Balletomane or first-timer, Shakespeare swot or literature loather – Northern Ballet’s A Midsummer Night’s Dream is a quirky ballet that is sure to delight.
A dreamy balletic interpretation of Shakespeare’s fairy-filled romantic comedy enchanted audiences at Milton Keynes Theatre last night. Northern Ballet has sprinkled a unique blend of fairy dust over A Midsummer Night’s Dream, creating an inventive production that combines dance, the spoken word, melodious music and stylish design.
Artistic Director David Nixon’s witty adaptation swaps Athenians in classical Greece for a touring ballet company in post-war Britain. Opting for the 1940s means the costumes are inspired by Dior’s New Look – the ladies wear chic separates, make the most of nipped-in waists and don wide-brimmed hats. It also means that the power struggles within the narrative are easy to incorporate as, during the surge in popularity that ballet experienced in the UK in the 1940s, there was a prominent hierarchy to be found within companies.
We are introduced to the members of the fictional dance troupe as their daily ballet class ends.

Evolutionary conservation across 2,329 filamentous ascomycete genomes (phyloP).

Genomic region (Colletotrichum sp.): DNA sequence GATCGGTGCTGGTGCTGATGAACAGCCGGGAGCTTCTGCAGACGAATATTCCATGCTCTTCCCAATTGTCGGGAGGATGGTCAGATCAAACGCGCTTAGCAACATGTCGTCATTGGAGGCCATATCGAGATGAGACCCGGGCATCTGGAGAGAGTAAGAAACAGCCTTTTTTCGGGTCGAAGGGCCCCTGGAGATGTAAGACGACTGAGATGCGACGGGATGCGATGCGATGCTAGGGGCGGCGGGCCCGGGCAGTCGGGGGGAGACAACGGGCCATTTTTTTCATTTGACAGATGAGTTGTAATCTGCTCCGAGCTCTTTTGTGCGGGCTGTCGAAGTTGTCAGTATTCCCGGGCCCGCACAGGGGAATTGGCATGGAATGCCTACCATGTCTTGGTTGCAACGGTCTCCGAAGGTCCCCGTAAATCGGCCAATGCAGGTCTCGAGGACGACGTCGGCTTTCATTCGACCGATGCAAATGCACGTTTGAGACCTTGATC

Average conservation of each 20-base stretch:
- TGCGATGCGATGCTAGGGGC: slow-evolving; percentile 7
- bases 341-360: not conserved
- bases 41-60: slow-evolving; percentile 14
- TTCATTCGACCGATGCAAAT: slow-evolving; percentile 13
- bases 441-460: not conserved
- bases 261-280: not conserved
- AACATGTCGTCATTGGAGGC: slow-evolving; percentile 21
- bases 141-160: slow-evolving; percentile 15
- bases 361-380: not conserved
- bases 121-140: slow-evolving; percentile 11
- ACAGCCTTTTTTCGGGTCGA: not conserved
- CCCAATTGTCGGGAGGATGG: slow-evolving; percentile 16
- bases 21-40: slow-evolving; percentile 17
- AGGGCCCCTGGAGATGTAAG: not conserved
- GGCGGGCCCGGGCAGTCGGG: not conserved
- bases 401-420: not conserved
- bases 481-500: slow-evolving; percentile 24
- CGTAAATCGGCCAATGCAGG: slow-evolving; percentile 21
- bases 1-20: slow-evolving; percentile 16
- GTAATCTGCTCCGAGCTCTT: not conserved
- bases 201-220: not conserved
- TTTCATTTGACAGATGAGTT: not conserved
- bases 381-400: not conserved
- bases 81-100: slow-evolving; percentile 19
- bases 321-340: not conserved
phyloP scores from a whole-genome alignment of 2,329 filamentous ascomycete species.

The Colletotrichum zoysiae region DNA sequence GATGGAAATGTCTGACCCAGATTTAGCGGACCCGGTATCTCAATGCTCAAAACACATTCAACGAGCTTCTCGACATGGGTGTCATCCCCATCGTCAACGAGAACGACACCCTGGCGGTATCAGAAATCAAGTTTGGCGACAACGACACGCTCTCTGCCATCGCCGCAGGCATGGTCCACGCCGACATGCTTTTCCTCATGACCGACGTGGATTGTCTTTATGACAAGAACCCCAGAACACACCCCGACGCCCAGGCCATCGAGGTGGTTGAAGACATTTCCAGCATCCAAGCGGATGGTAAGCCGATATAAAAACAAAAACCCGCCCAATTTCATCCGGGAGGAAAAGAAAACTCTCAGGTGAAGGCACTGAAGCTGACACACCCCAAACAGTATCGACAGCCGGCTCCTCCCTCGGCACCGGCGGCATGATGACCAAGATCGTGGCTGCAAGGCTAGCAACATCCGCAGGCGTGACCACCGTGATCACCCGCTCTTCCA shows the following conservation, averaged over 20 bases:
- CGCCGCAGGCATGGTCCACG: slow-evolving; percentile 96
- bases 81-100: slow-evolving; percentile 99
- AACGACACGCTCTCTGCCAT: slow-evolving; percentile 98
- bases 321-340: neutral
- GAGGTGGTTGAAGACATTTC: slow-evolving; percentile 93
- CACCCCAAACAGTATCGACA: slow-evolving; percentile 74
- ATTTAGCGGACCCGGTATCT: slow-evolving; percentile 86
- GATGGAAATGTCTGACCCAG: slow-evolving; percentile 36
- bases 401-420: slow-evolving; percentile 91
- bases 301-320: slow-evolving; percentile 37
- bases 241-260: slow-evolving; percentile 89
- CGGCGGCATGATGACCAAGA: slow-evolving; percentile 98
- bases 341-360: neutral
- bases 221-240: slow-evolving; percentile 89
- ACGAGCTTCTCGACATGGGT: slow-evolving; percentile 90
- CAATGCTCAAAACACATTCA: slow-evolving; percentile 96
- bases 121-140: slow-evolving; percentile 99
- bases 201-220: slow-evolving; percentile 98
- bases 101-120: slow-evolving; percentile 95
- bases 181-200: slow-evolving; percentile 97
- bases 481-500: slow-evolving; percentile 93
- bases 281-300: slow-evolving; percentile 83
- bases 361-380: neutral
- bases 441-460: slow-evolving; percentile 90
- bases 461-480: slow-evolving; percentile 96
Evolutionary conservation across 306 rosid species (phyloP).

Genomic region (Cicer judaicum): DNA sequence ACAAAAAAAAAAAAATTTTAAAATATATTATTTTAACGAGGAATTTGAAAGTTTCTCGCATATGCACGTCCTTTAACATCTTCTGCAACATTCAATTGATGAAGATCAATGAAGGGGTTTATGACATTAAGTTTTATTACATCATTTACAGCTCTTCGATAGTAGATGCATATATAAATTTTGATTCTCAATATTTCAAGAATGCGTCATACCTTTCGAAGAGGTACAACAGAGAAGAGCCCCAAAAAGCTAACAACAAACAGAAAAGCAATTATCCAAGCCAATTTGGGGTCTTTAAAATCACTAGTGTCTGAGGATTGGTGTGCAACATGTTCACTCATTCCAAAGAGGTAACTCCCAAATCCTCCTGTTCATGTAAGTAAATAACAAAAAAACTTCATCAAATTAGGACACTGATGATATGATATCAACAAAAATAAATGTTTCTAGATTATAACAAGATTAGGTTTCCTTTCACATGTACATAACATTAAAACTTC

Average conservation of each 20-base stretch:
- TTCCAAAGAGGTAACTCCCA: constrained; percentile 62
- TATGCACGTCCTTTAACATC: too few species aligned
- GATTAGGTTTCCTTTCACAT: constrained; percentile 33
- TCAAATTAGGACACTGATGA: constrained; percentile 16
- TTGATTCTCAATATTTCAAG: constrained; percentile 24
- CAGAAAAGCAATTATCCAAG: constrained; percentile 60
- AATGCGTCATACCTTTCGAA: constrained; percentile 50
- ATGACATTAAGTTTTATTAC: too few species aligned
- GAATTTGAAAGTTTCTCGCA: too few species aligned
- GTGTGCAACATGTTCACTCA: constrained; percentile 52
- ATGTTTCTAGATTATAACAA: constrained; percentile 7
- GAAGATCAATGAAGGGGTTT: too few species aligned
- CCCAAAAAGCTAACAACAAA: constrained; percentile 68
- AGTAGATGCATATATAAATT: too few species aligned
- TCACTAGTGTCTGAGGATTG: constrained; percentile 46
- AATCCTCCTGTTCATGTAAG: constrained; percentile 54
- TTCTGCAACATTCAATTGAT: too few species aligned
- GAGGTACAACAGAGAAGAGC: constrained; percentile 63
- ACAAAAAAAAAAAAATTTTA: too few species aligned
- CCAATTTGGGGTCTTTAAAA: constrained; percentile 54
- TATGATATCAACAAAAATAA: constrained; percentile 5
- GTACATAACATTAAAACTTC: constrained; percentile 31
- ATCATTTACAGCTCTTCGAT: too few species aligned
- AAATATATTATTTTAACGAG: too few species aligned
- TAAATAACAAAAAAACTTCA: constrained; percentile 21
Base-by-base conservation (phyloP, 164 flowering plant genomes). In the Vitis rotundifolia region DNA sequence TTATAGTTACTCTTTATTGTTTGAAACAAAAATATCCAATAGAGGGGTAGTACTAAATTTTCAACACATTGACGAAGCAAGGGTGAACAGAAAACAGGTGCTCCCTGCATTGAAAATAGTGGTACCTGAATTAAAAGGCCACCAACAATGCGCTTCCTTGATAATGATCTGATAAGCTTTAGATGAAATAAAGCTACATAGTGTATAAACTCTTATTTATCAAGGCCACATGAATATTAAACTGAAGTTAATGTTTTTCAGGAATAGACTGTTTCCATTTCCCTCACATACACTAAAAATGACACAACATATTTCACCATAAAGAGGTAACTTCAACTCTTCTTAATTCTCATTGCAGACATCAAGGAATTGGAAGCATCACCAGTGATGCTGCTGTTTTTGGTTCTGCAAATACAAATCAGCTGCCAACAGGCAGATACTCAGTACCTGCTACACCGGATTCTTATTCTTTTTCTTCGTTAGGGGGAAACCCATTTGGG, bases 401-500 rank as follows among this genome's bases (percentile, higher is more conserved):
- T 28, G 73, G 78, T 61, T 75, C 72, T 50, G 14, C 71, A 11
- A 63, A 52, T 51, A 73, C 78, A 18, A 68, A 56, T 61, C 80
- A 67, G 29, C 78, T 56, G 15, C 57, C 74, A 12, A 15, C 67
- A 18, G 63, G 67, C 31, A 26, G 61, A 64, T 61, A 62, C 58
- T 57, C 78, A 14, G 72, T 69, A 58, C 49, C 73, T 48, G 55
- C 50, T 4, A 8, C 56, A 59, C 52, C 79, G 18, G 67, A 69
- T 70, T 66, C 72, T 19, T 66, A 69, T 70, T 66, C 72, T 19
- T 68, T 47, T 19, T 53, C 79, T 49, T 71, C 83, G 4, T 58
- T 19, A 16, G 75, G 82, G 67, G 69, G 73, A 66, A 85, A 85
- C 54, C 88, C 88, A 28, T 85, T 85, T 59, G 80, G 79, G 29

Dancer Sean Bates chats to Georgina Butler about his ballet training, life in a dance company and performing in Northern Ballet’s A Midsummer Night’s Dream.
Sean Bates joined Northern Ballet in 2012 as a fresh-faced graduate of the Royal Ballet School. Currently a member of the corps de ballet but already being given the opportunity to take on bigger roles, Sean grew up in Giffard Park, Milton Keynes.
As a youngster, Sean attended dance lessons at The Gaynor Cameron School of Dance in Milton Keynes. He later trained at both the Royal Ballet School (White Lodge) and the Royal Ballet Upper School.
While training, Sean won the Royal Academy of Dance’s Phyllis Bedells Bursary award in 2008. This bursary is a tribute to English ballerina and teacher Phyllis Bedells and was created in 1979 to help develop young talent. A maximum bursary of £1,000 is awarded to dancers under 17 years of age who have passed the RAD Intermediate and Advanced 1 examinations (Advanced 1 with distinction) but have not yet entered for the Advanced 2 exam. Sean went on to win the Royal Academy of Dance’s prestigious Genée International Ballet Competition in 2010.
He has just turned 22 and will return to his home town this month with David Nixon’s witty interpretation of Shakespeare’s fairy-filled romantic comedy, A Midsummer Night’s Dream.
Northern Ballet dancer Sean Bates (Photo by Simon Lawson)